From Endurance to Dressage
A Big Light Bulb Moment
Before I even start this post, I want to apologize if it is boring and rambling because it will probably be both. And to make it even less inviting to read, I have no relevant media to share.
The only thing I have to share is an epiphanic revelation, and yes, epiphanic is a real word. About once a year I "get" a dressage idea that once realized seems so straightforward in its simplicity that it makes me wonder how I can be trusted to walk and chew gum.
You've been hearing about Izzy's progress for some months now. Sometimes I gleefully share how wonderfully he's doing and other times I am moaning and groaning about the lack of progress. Over the weekend, we hit yet another snag, so I fired off a quick text to Chemaine pleading for some help.
Now that we can at least get a canter on the correct lead, I am working on refining and smoothing out the canter that follows. It may be a canter by definition, a three-beat gait performed by a horse, but there is nothing controlled about it. It is wild and wooly and difficult to maintain. As we pass by the gate/rail/open end/etc., Izzy's shoulder bulges out and we can't make the turn.
No matter how hard I pull on that outside rein or counter flex him, we can't make the turn, so he either slams to a stop or falls into a washing machine trot. Fortunately, he's an equal opportunity "shoulder bulger" which means that it is happening in both directions. It seems to happen mostly as we are approaching the gate end of the arena, and for what it is worth, I NEVER finish our rides at the gate or even looking at the gate. He simply knows where the exit is.
Chemaine had several suggestions, one of which was to play around with his shoulders. She told me to think about an opening outside rein to allow his shoulders to move out, and an opening inside rein to move his shoulders back in. She also suggested things like moving on to another topic, trying to get a walk or a trot before the sticky place, or going for a walk to change the conversation. I've used all of these ideas before, but the one that really resonated with me in this situation was the idea of moving Izzy's shoulders.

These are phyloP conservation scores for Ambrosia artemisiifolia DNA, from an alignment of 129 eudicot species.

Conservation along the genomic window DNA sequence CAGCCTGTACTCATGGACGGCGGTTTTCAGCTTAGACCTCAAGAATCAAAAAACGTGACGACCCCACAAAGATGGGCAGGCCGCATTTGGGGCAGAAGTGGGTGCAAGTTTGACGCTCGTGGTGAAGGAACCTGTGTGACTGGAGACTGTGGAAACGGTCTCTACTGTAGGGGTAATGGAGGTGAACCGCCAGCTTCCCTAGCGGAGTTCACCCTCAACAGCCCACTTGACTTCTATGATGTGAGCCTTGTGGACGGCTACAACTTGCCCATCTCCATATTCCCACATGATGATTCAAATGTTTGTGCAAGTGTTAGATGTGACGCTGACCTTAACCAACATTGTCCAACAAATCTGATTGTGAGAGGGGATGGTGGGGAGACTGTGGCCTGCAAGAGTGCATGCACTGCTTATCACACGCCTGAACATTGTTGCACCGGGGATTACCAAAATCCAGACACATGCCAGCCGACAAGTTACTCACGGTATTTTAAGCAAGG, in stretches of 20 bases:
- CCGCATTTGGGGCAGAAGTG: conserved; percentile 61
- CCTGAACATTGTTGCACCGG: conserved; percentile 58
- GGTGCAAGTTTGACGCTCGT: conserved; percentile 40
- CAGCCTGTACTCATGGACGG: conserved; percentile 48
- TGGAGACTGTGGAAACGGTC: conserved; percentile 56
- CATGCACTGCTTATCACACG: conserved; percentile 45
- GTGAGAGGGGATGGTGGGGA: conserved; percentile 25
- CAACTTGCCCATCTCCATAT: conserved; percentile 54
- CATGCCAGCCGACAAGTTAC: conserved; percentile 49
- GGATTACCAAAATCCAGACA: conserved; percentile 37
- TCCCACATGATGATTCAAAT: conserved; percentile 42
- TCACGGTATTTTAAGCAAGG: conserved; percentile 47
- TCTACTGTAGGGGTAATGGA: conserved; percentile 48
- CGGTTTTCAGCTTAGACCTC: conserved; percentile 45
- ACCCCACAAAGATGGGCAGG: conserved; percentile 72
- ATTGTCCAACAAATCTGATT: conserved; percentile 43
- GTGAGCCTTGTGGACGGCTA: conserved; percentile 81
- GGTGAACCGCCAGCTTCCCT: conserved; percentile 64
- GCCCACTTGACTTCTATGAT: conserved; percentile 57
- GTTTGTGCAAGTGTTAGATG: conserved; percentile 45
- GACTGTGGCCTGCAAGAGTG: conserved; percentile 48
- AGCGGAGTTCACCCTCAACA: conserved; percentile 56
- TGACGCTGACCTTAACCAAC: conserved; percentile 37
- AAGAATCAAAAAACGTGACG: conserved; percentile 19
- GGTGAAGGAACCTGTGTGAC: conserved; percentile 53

The next day, my entire purpose was to move the shoulders in and out. I started from the walk tracking left then right and all over the place. I didn't stay on a circle, but rather moved his shoulders around no matter which direction we were walking. In a very short time, I felt him get really supple in the bridle and knew that I was on to something.
When we picked up the trot, I focused on keeping his shoulders straight, not his head and neck. And suddenly, I had a different feel in my hands. It very nearly felt as though someone actually smacked me in the head.
For several years now I've been working on getting my horses to quit hanging on one rein or the other. By focusing on where Izzy's shoulders were, I could immediately feel where he was being heavy. As soon as he leaned left, I gave a little bounce; when he leaved right, same thing. The trot work improved instantly.
When I felt like he was between my reins evenly, I asked for the canter. It was still wild and crazy, but instead of focusing on where his head was, I kept his shoulders even, right between my legs. To the left, he was able to make the turn almost effortlessly, and I was able to start pushing him over onto the outside rein.
To the right was a still a struggle, but I think he finally started to figure it out. I worked really hard to keep his shoulders square which meant that it felt like I was riding in a counter bend. When I finally felt him rock back on his haunches and lift his shoulders in the turn, I brought him back to a walk and gave him tons of praise and quit working.